Economic Policy Working Group

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Analysis and CommentaryBlank Section (Placeholder)

The End of the Growth Consensus

by John B. Taylorvia Wall Street Journal
Thursday, July 21, 2011

America added 44 million jobs in the 1980s and '90s, when both parties showed they had learned from past mistakes. The lessons have been forgotten...

Interviews

Taylor on Fiscal and Monetary Policy

by Russell Roberts with John B. Taylorvia EconTalk
Monday, July 18, 2011

John Taylor of Stanford University talks with EconTalk host Russ Roberts about the state of the economy and the prospects for recovery...

Analysis and Commentary

Get Ready for a 70% Marginal Tax Rate

by Michael J. Boskinvia Wall Street Journal
Monday, July 18, 2011

Some argue the U.S. economy can bear higher pre-Reagan tax rates. But those rates applied to a much smaller fraction of taxpayers than what we're headed for without spending cuts...

Analysis and Commentary

A Two-Step Approach to Solving the Budget Impasse

by John B. Taylorvia Echoes (Bloomberg)
Wednesday, July 13, 2011

A good two-step approach would be to agree now to $2.5 trillion in spending-growth reductions and to raise the debt ceiling. Then have an open debate about how to close the remaining $3.5 trillion gap next year, during the 2012 election campaign...

Analysis and CommentaryBlank Section (Placeholder)

On the 10th Anniversary of the Keynesian Revival

by John B. Taylorvia Echoes (Bloomberg)
Thursday, July 7, 2011

The overall experience of the Keynesian revival in the 2000s raises doubts about the effectiveness of these stimulus packages. And it adds more weight to the position reached more than 30 years ago by Robert Lucas, Thomas Sargent and many others...

Analysis and Commentary

Brain Research and the Challenge of Aging

by George P. Shultz, Stanley B. Prusinervia Wall Street Journal
Tuesday, July 5, 2011

The study of Alzheimer's and Parkinson's consumes less than 2% of the National Institute of Health budget. We can do more...

Interviews

Is QE3 Set to Sail?

with John B. Taylorvia Kudlow Report (CNBC)
Thursday, June 30, 2011

Discussing whether QE3 is on the horizon now that QE2 is officially over, with John Taylor, Hoover Institute, and Dean Baker, Center for Economic & Policy Research...

Interviews

John Taylor on Fed, U.S. Fiscal Policy, Economy

with John B. Taylorvia Surveillance Midday (Bloomberg Television)
Monday, June 27, 2011

John Taylor, an economics professor at Stanford University, talks about Federal Reserve monetary policy, the Taylor Rule and prospects for U.S. economic recovery...

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About

The Working Group on Economic Policy brings together experts on economic and financial policy at the Hoover Institution to study key developments in the U.S. and global economies, examine their interactions, and develop specific policy proposals. Read more...

Events

Archive of Working Papers on Economic Policy

Speeches and Testimony

John B. Taylor

Books

Media

Chair
George P. Shultz Senior Fellow in Economics
Member
Wohlford Family Senior Fellow
Rose-Marie and Jack Anderson Senior Fellow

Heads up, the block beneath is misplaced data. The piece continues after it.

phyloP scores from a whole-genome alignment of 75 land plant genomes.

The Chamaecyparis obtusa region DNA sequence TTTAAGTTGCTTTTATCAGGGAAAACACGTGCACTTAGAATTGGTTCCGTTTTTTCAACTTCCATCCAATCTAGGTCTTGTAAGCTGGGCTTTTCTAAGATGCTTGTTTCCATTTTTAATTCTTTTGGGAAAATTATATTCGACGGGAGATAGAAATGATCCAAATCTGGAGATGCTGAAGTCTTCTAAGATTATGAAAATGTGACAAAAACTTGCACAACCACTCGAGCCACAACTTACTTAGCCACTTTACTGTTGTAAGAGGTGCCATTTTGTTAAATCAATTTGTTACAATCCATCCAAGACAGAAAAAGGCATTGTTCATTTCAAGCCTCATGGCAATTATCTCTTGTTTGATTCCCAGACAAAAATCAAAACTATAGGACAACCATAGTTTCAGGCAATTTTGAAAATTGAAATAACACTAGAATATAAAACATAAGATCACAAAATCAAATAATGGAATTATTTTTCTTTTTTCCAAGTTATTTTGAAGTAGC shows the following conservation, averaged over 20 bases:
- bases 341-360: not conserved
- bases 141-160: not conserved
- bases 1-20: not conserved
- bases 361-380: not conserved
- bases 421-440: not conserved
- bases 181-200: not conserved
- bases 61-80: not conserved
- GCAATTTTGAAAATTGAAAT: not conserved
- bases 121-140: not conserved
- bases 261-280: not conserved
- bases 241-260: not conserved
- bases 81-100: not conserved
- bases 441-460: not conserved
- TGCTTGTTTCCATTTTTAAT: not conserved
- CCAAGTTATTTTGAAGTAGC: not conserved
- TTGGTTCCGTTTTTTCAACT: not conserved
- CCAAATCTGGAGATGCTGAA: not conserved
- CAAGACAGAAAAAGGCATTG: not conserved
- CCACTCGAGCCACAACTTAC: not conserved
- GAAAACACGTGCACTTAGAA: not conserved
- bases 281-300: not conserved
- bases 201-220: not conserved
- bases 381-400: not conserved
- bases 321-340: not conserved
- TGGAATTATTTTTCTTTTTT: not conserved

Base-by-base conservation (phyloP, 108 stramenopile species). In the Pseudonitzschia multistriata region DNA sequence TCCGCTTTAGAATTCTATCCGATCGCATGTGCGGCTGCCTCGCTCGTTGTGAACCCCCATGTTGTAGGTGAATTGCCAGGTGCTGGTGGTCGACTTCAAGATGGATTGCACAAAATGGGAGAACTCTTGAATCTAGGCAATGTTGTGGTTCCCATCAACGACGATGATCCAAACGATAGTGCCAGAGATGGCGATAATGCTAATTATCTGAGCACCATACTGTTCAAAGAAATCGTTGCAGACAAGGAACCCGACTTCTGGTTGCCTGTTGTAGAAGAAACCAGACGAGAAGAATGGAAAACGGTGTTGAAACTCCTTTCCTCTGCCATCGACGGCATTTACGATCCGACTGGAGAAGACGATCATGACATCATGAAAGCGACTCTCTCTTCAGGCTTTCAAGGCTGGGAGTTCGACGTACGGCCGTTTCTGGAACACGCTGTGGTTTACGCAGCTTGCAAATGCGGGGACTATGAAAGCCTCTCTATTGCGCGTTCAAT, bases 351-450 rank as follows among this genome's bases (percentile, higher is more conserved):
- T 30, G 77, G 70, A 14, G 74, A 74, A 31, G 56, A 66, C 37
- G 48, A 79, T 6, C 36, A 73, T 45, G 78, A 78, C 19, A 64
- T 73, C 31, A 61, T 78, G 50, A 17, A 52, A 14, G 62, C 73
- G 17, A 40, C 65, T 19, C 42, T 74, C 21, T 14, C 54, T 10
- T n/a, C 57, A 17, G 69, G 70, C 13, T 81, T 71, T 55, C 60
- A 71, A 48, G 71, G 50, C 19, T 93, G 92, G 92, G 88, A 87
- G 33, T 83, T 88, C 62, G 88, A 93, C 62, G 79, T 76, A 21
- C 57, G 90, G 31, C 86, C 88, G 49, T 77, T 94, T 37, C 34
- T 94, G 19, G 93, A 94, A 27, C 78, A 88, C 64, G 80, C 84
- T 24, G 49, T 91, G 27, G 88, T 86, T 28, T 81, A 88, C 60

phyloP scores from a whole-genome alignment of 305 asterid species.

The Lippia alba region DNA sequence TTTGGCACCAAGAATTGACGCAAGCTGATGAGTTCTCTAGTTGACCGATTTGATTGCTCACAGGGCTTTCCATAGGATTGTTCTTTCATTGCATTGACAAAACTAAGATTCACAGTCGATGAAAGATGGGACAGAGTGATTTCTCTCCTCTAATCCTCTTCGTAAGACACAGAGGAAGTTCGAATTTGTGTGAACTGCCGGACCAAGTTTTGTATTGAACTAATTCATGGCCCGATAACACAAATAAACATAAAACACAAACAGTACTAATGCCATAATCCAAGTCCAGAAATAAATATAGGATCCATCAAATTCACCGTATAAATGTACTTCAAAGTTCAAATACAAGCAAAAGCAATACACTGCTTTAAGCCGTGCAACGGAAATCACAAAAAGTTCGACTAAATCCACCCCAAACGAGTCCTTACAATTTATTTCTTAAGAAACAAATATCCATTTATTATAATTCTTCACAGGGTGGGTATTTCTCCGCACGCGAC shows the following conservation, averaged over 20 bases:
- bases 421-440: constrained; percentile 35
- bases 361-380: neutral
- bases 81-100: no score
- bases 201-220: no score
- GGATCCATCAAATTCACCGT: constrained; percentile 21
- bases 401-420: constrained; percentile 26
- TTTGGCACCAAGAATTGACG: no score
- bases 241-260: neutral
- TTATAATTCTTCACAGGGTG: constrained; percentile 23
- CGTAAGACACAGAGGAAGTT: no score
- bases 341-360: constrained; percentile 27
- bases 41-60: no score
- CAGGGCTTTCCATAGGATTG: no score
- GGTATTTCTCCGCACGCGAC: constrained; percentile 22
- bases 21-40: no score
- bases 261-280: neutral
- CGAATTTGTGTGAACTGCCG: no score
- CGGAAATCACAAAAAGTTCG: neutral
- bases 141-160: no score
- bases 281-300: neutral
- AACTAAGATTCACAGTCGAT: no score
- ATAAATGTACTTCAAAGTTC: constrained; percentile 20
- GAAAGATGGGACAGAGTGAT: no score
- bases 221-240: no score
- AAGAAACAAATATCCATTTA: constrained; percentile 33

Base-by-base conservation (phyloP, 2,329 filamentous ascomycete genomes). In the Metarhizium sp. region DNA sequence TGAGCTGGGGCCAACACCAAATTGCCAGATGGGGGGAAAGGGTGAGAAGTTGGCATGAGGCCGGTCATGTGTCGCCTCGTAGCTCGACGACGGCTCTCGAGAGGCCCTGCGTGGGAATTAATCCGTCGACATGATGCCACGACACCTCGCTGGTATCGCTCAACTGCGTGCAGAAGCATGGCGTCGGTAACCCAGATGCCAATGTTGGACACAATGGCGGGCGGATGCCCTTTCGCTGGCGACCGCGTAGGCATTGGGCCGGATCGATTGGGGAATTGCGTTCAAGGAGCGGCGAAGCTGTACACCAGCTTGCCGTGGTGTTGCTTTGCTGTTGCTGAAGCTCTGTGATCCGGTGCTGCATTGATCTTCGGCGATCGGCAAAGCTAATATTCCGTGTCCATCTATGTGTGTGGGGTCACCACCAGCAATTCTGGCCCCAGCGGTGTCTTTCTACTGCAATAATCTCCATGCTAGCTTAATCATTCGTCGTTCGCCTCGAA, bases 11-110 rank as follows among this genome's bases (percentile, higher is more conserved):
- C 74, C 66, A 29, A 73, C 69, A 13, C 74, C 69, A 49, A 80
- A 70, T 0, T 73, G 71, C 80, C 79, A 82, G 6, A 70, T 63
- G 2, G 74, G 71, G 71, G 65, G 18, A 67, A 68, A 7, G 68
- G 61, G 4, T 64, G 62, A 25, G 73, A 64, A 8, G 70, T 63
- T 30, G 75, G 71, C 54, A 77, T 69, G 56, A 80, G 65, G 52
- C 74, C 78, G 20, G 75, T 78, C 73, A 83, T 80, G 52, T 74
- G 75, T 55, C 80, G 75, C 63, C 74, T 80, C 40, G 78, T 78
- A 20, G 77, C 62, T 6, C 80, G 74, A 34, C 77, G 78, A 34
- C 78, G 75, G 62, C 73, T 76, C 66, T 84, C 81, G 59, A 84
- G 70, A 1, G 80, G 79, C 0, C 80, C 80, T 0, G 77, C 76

Leonard and Shirley Ely Senior Fellow
Senior Fellow
Senior Research Fellow
Buzz and Barbara McCoy Senior Fellow
Thomas W. and Susan B. Ford Distinguished Fellow

The Working Group on Economic Policy brings together experts on economic and financial policy at the Hoover Institution to study key developments in the U.S. and global economies, examine their interactions, and develop specific policy proposals.

 

Working Group Meeting - March 9, 2018
Working Group Meeting - March 9, 2018

For twenty-five years starting in the early 1980s, the United States economy experienced an unprecedented economic boom. Economic expansions were stronger and longer than in the past. Recessions were shorter, shallower, and less frequent. GDP doubled and household net worth increased by 250 percent in real terms. Forty-seven million jobs were created.

This quarter-century boom strengthened as its length increased. Productivity growth surged by one full percentage point per year in the United States, creating an additional $9 trillion of goods and services that would never have existed. And the long boom went global with emerging market countries from Asia to Latin America to Africa experiencing the enormous improvements in both economic growth and economic stability.

Economic policies that place greater reliance on the principles of free markets, price stability, and flexibility have been the key to these successes. Recently, however, several powerful new economic forces have begun to change the economic landscape, and these principles are being challenged with far reaching implications for U.S. economic policy, both domestic and international. A financial crisis flared up in 2007 and turned into a severe panic in 2008 leading to the Great Recession. How we interpret and react to these forces—and in particular whether proven policy principles prevail going forward—will determine whether strong economic growth and stability returns and again continues to spread and improve more people’s lives or whether the economy stalls and stagnates.

Our Working Group organizes seminars and conferences, prepares policy papers and other publications, and serves as a resource for policymakers and interested members of the public.

Working Group Meeting - April 9, 2008
Working Group Meeting - April 9, 2008

 


Contacts

For general questions about the Working Group, please contact John Taylor or his assistant Marie-Christine Slakey at (650) 723-9677. For media inquiries, please contact our office of public affairs.